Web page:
“If only one spouse has registered assets, but they’re both over 65, you can double that amount up … to make sure they both get the pension income credit,” he says.
Splitting income and tax credits
Even for clients not yet in or near retirement, Ms. Ho says there are various ways to split income between working spouses to lower their overall tax burden.
“A lot of the income splitting privileges were taken off the table when the [federal] government changed the small business rules,” she says, referring to 2018 changes in federal tax law. “But there are still ways of being able to strategize around that.”
For example, if one spouse is a business owner and the other is earning a salary, the spouse who owns the business can retain more money in the business itself while the couple lives off of the other spouse’s salary.
“I do that all the time with my clients,” Ms. Ho says, noting the strategy would work only if the business was incorporated and not if the spouse who owns the business is a sole practitioner. The tax benefits would be to keep the money in the business.
Combining medical expenses is another option for couples, Ms. Ho says, but that can be tricky depending on whether a person has group benefits.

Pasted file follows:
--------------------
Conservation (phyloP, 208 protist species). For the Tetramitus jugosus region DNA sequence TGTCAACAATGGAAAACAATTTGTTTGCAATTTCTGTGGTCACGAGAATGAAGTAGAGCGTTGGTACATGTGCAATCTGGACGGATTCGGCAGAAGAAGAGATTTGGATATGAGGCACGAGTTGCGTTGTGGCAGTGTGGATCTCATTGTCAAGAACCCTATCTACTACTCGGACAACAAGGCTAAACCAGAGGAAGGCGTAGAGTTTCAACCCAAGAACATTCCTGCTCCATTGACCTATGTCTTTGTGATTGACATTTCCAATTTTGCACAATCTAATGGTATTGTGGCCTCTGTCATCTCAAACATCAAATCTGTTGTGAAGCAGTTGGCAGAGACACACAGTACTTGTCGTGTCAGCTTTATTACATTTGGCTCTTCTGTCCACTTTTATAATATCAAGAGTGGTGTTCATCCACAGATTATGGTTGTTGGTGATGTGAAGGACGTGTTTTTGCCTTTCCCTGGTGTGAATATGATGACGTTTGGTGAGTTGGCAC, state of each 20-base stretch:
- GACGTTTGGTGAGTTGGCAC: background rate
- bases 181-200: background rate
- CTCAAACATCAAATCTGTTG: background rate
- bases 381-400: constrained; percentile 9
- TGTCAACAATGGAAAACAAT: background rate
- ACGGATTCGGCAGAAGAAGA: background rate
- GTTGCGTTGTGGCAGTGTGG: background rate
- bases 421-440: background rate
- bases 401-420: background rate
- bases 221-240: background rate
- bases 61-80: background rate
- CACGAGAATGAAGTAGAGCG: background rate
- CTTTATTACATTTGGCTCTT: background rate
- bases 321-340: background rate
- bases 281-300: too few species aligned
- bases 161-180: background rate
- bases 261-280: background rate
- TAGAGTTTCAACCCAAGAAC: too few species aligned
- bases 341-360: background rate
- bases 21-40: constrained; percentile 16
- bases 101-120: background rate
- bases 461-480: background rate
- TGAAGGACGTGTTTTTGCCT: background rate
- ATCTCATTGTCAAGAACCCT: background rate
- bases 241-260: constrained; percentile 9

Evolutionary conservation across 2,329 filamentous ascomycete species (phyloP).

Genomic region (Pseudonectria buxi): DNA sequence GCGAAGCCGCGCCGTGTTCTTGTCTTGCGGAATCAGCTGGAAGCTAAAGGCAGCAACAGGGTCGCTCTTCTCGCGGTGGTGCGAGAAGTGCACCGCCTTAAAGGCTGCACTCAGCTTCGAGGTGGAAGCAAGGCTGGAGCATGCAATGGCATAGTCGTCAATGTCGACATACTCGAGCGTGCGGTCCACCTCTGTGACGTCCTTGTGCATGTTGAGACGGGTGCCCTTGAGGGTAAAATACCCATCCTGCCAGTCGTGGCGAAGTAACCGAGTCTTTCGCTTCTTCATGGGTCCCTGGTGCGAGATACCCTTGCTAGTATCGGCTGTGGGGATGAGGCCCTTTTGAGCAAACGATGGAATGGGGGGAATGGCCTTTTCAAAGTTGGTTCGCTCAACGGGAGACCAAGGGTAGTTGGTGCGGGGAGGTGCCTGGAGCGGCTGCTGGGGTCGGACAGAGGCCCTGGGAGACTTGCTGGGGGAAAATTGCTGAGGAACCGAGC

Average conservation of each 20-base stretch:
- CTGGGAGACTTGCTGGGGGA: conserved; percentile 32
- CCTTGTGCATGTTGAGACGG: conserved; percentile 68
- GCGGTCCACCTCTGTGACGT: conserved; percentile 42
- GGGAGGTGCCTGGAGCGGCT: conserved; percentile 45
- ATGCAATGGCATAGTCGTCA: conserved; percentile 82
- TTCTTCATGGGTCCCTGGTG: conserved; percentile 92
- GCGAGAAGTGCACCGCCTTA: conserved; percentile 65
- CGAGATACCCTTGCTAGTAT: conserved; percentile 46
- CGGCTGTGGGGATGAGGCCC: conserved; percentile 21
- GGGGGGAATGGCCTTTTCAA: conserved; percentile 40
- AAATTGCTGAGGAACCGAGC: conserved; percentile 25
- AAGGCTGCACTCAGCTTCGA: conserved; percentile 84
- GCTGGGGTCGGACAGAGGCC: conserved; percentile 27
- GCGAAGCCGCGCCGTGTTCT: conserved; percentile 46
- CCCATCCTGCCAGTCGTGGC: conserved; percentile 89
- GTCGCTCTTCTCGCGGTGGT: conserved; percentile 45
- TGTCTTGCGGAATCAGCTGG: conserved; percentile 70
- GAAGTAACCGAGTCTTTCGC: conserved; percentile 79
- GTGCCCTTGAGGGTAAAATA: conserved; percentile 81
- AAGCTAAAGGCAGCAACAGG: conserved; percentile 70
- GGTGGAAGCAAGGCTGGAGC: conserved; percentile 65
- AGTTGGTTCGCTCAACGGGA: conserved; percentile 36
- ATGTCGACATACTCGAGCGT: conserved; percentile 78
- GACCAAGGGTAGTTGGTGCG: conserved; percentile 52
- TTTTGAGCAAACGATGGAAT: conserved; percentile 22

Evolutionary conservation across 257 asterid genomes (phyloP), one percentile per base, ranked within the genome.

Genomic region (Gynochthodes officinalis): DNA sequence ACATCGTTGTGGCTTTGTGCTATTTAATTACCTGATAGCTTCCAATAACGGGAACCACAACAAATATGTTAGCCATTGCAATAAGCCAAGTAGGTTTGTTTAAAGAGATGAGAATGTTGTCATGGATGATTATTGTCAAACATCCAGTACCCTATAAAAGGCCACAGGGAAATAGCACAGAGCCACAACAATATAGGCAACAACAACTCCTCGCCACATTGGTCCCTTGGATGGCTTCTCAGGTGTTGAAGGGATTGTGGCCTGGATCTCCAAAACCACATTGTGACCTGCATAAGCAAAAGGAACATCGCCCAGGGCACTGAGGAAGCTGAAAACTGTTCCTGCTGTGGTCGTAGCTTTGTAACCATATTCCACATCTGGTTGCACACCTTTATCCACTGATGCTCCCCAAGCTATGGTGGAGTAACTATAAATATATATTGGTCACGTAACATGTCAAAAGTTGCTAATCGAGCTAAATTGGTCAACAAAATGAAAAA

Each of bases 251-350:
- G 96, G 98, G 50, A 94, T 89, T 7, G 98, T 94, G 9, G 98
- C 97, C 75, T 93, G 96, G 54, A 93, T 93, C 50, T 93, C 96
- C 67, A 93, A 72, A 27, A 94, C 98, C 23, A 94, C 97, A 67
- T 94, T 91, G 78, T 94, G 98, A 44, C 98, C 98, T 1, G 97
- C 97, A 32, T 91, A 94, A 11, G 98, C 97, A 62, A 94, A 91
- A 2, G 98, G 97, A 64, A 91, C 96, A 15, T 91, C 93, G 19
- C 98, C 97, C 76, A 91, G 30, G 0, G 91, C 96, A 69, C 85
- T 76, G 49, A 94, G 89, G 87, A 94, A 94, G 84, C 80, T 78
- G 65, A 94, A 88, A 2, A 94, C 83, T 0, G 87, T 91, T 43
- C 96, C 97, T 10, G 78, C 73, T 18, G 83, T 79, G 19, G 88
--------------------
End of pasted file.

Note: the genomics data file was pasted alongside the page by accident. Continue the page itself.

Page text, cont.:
“For those who are self-employed, sole proprietors, or people who work in situations in which there are no group benefits, then [combining medical expenses] can be an applicable situation,” she says.
The Canada Revenue Agency (CRA) lists qualifying medical expenses and Mr. Christianson says combining the expenses of both spouses on just one of their returns “can end up being a lot of money.”
Total medical expenses need to exceed 3 per cent of net income to qualify for a tax deduction, he says.
While that usually means the lower-income spouse should claim the couple’s combined medical expenses on their return, Mr. Christianson says it’s possible the lower-income spouse doesn’t actually pay enough taxes to take full advantage of the credit. “So, you kind of need to look at it both ways.”